US Professor Donald Light has claimed that pharmaceutical companies have over-hyped the benefits and under-played the adverse side effects of their drugs.

It is reported in the Telegraph [1] that Prof Light, a sociologist and professor of comparative health policy at the University of Medicine and Dentistry in New Jersey, claims that a new ‘market for lemons’ has been created by this practice.

"Sometimes drug companies hide or downplay information about serious side-effects of new drugs and overstate the drugs' benefits. Then, they spend two to three times more on marketing than on research to persuade doctors to prescribe these new drugs. Doctors may get misleading information and then misinform patients about the risks of a new drug. It's really a two-tier market for lemons." He said.

Prof Light then went further and said that this had become “the most dangerous market for lemons in modern society” and that deaths caused by wars and second hand cars did not come close to those caused by this new trade.

The Association of the British Pharmaceutical Industry (ABPI) has rejected the professor’s claims saying they are “long on accusation and short on hard evidence”.

The professor points at statins as one of the cases in point. He said that the drugs industry had reduced the whole case for them down to the lowest common denominator of ‘cholesterol kills’ (there is ‘good’ cholesterol too remember) and marketed statins as the answer when trials do not show that statins reduce the risk of heart attacks.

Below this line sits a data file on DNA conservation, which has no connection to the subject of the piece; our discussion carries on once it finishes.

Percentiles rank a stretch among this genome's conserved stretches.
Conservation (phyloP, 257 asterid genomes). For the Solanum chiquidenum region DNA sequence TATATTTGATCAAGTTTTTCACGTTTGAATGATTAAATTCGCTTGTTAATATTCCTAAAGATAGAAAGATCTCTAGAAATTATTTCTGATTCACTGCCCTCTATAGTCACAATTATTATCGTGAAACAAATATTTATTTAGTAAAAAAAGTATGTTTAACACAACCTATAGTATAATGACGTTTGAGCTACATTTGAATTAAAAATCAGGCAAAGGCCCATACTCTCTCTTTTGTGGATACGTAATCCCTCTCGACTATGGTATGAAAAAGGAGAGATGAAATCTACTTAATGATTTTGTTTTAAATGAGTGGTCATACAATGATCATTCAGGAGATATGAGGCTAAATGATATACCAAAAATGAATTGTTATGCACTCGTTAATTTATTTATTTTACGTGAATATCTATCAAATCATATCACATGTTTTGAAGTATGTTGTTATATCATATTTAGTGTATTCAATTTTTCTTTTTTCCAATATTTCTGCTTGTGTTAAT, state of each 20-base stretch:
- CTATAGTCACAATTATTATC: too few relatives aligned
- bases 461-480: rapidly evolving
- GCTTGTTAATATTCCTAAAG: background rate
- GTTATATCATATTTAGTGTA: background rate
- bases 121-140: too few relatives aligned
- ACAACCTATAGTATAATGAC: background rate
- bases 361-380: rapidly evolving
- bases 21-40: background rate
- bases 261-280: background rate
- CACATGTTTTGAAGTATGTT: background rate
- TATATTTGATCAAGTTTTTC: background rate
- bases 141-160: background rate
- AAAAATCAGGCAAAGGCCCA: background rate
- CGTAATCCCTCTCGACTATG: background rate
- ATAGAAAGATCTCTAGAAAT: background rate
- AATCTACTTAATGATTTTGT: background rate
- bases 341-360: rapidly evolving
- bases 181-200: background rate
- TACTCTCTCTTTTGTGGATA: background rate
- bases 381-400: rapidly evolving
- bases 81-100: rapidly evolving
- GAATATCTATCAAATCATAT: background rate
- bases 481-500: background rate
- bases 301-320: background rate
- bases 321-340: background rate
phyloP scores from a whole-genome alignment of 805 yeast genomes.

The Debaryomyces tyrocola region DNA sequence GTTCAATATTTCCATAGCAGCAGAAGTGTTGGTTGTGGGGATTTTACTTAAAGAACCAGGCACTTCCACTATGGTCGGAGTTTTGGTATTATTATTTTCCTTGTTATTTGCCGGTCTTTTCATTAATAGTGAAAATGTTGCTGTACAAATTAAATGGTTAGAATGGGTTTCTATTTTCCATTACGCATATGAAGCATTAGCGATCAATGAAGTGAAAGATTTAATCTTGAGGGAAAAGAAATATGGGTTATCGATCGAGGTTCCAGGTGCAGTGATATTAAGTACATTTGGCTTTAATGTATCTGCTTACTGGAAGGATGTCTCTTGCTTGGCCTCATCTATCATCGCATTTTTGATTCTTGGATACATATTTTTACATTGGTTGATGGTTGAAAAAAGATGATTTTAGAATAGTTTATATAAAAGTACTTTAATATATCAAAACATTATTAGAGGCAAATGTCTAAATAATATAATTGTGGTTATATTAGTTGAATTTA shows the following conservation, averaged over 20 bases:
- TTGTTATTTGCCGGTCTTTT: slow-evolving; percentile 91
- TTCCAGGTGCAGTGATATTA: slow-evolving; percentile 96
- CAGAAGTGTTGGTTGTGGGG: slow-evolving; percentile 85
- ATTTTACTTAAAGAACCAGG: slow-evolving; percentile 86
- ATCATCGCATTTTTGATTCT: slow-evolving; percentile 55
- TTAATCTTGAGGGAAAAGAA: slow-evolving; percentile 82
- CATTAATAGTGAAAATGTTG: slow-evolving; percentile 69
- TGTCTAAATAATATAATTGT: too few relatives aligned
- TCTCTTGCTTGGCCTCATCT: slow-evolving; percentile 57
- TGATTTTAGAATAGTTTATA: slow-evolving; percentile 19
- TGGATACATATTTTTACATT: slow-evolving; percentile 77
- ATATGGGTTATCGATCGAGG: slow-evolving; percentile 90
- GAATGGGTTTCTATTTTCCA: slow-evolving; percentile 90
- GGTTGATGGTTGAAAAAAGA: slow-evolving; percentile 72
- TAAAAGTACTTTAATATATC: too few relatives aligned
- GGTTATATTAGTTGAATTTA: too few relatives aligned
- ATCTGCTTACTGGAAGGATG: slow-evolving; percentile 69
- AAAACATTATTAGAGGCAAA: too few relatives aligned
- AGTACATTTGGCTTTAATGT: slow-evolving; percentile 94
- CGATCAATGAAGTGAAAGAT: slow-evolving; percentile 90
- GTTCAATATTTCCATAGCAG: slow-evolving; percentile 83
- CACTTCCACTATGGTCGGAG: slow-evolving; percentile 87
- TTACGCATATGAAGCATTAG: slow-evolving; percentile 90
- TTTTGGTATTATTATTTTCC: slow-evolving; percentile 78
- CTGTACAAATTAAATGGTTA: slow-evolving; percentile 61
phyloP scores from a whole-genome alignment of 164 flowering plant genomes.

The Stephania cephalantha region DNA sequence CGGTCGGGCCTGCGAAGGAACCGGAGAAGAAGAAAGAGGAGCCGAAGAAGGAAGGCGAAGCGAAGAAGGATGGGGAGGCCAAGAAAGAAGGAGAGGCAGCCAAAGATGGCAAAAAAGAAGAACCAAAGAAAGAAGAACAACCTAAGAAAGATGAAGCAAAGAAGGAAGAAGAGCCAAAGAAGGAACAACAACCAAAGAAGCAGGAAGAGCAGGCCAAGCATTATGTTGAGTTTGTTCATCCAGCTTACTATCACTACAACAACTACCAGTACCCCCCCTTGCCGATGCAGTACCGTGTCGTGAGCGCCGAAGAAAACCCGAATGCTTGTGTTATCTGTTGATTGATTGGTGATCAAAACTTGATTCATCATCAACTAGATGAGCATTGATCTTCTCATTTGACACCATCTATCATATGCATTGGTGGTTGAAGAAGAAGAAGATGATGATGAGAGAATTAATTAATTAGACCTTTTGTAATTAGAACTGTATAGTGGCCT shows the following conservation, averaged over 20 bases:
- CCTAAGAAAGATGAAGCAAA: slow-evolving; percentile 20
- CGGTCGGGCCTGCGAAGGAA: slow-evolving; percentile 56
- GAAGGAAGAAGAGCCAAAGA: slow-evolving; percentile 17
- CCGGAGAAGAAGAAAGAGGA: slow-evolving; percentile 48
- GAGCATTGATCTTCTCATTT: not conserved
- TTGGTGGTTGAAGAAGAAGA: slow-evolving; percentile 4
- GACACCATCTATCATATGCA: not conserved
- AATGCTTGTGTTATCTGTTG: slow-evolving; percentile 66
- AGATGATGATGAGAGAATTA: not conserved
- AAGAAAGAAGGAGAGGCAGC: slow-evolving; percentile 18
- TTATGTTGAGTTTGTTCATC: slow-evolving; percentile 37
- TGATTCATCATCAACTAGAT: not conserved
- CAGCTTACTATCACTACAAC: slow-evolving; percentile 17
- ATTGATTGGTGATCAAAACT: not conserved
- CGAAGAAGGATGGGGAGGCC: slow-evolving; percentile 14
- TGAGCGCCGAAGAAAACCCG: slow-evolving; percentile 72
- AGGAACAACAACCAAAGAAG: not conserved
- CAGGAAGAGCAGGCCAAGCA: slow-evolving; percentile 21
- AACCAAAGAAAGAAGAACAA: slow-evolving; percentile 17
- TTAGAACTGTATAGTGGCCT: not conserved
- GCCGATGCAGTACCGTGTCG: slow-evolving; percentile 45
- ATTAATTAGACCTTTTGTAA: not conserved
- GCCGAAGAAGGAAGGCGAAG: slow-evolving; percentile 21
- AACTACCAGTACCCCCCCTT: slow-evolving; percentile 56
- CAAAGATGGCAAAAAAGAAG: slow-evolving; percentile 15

The professor says that trials are not rigorous enough and that as a result "these new drugs of little benefit consume about four-fifths of all drug costs." But the ABPI claim that with ever increasing transparency over trials things are improving and new medicines being identified that save lives.

I’d rather not be in the position of needing a pill to do what my own body can do given the right conditions. For my money, the best way forward for general health is to get people eating proper natural food and following a regime of exercise and physical activity. I bet that would reduce most peoples’ ‘bad’ cholesterol levels a lot and cut down on the nation’s health problems.


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